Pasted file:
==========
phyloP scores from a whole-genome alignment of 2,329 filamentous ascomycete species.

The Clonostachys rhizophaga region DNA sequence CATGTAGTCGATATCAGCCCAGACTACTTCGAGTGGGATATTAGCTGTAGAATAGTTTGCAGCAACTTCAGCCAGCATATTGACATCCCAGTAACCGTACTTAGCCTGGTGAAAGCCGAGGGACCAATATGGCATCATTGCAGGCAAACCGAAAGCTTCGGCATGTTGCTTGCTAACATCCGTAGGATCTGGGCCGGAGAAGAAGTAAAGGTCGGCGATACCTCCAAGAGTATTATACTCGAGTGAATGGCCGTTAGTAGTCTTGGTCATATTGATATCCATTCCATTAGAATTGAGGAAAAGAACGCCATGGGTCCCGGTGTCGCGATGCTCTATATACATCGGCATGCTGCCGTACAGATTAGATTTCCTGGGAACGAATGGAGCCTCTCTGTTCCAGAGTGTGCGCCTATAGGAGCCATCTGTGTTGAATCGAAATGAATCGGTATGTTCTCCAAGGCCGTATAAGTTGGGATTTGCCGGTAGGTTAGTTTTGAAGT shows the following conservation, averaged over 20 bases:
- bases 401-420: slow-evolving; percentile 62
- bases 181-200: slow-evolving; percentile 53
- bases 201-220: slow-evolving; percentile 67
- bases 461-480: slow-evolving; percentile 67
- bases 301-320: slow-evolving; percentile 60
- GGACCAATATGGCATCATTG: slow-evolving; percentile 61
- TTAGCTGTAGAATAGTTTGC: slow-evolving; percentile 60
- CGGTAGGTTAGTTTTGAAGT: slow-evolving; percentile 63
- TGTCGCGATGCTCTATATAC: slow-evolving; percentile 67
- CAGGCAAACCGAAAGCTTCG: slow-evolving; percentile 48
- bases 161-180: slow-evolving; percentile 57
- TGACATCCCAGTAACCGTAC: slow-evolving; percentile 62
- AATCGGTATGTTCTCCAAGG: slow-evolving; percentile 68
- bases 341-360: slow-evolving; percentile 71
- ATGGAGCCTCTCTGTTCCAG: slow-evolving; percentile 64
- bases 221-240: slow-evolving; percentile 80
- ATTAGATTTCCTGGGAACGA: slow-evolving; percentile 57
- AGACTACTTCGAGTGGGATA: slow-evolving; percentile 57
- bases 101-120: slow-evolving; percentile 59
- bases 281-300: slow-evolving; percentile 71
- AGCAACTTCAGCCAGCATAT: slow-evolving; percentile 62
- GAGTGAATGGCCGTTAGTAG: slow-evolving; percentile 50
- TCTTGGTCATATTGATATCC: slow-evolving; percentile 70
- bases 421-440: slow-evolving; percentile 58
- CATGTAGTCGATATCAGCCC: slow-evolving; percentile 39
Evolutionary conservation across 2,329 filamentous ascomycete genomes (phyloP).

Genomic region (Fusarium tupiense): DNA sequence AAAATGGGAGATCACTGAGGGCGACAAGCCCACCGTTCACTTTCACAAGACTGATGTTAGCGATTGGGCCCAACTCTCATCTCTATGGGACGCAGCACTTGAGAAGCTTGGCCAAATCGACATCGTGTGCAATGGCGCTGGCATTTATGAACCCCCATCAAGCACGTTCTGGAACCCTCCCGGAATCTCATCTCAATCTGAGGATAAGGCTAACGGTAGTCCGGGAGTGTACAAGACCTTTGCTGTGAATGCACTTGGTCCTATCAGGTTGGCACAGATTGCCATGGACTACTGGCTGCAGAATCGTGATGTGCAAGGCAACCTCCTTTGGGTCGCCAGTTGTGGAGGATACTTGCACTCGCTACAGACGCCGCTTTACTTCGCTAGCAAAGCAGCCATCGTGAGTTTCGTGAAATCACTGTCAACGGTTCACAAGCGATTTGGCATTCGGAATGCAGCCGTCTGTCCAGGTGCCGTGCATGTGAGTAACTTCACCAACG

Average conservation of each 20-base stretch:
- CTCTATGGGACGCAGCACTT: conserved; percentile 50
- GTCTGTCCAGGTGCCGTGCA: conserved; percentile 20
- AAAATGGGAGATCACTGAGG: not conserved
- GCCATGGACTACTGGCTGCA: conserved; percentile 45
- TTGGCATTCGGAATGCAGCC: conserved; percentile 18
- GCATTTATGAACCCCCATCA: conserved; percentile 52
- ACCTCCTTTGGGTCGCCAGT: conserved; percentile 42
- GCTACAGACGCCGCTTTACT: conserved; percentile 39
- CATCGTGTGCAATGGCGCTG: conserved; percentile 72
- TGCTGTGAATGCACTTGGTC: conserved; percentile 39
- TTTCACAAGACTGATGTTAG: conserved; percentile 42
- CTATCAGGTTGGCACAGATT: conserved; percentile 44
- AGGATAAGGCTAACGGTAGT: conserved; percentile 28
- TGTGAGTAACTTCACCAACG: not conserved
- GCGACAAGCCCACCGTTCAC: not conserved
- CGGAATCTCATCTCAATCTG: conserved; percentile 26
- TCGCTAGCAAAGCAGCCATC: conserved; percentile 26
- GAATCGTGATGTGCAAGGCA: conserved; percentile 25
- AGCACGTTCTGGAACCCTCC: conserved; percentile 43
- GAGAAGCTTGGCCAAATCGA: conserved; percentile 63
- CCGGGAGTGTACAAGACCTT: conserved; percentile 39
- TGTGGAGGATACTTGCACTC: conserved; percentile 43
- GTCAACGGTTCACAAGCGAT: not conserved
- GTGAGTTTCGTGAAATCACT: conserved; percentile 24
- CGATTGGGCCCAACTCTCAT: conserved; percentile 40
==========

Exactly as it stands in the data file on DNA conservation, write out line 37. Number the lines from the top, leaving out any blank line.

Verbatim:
- ACCTCCTTTGGGTCGCCAGT: conserved; percentile 42